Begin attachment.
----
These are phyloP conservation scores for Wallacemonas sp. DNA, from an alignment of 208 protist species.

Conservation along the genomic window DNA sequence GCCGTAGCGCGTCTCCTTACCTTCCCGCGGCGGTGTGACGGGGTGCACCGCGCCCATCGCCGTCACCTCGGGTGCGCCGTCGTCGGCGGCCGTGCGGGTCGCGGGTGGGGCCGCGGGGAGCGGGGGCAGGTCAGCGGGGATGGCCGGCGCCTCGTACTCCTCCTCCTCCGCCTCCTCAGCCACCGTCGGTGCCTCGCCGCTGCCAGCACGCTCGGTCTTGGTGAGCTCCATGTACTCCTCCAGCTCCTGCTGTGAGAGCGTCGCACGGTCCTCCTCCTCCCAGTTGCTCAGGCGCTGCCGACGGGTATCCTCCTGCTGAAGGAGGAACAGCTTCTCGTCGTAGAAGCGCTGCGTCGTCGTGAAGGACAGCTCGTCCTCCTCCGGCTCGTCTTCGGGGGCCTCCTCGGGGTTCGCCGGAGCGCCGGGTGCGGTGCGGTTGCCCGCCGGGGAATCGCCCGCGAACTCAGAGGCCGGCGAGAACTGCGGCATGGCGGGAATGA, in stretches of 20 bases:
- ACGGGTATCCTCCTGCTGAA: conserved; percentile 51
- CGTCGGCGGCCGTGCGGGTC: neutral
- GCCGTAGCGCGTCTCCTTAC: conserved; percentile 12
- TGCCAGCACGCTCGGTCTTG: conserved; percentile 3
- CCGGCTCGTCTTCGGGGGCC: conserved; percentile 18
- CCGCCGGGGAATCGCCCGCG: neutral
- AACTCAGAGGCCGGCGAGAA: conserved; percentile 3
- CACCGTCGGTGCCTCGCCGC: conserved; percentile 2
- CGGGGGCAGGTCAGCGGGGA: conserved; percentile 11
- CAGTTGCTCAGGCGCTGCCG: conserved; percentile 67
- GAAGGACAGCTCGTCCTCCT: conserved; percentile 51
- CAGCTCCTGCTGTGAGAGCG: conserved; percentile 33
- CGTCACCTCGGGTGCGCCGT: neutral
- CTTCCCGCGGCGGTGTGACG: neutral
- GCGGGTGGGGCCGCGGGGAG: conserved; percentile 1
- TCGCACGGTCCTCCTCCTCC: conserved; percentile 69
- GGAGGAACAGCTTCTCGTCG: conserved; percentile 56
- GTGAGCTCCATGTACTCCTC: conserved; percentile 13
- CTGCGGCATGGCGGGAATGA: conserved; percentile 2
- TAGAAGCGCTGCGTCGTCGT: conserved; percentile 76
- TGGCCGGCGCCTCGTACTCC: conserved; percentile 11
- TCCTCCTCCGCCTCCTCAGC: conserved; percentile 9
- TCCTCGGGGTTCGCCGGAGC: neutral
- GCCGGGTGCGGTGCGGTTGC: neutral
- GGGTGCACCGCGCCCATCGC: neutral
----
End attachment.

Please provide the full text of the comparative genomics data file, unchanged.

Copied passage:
These are phyloP conservation scores for Wallacemonas sp. DNA, from an alignment of 208 protist species.

Conservation along the genomic window DNA sequence GCCGTAGCGCGTCTCCTTACCTTCCCGCGGCGGTGTGACGGGGTGCACCGCGCCCATCGCCGTCACCTCGGGTGCGCCGTCGTCGGCGGCCGTGCGGGTCGCGGGTGGGGCCGCGGGGAGCGGGGGCAGGTCAGCGGGGATGGCCGGCGCCTCGTACTCCTCCTCCTCCGCCTCCTCAGCCACCGTCGGTGCCTCGCCGCTGCCAGCACGCTCGGTCTTGGTGAGCTCCATGTACTCCTCCAGCTCCTGCTGTGAGAGCGTCGCACGGTCCTCCTCCTCCCAGTTGCTCAGGCGCTGCCGACGGGTATCCTCCTGCTGAAGGAGGAACAGCTTCTCGTCGTAGAAGCGCTGCGTCGTCGTGAAGGACAGCTCGTCCTCCTCCGGCTCGTCTTCGGGGGCCTCCTCGGGGTTCGCCGGAGCGCCGGGTGCGGTGCGGTTGCCCGCCGGGGAATCGCCCGCGAACTCAGAGGCCGGCGAGAACTGCGGCATGGCGGGAATGA, in stretches of 20 bases:
- ACGGGTATCCTCCTGCTGAA: conserved; percentile 51
- CGTCGGCGGCCGTGCGGGTC: neutral
- GCCGTAGCGCGTCTCCTTAC: conserved; percentile 12
- TGCCAGCACGCTCGGTCTTG: conserved; percentile 3
- CCGGCTCGTCTTCGGGGGCC: conserved; percentile 18
- CCGCCGGGGAATCGCCCGCG: neutral
- AACTCAGAGGCCGGCGAGAA: conserved; percentile 3
- CACCGTCGGTGCCTCGCCGC: conserved; percentile 2
- CGGGGGCAGGTCAGCGGGGA: conserved; percentile 11
- CAGTTGCTCAGGCGCTGCCG: conserved; percentile 67
- GAAGGACAGCTCGTCCTCCT: conserved; percentile 51
- CAGCTCCTGCTGTGAGAGCG: conserved; percentile 33
- CGTCACCTCGGGTGCGCCGT: neutral
- CTTCCCGCGGCGGTGTGACG: neutral
- GCGGGTGGGGCCGCGGGGAG: conserved; percentile 1
- TCGCACGGTCCTCCTCCTCC: conserved; percentile 69
- GGAGGAACAGCTTCTCGTCG: conserved; percentile 56
- GTGAGCTCCATGTACTCCTC: conserved; percentile 13
- CTGCGGCATGGCGGGAATGA: conserved; percentile 2
- TAGAAGCGCTGCGTCGTCGT: conserved; percentile 76
- TGGCCGGCGCCTCGTACTCC: conserved; percentile 11
- TCCTCCTCCGCCTCCTCAGC: conserved; percentile 9
- TCCTCGGGGTTCGCCGGAGC: neutral
- GCCGGGTGCGGTGCGGTTGC: neutral
- GGGTGCACCGCGCCCATCGC: neutral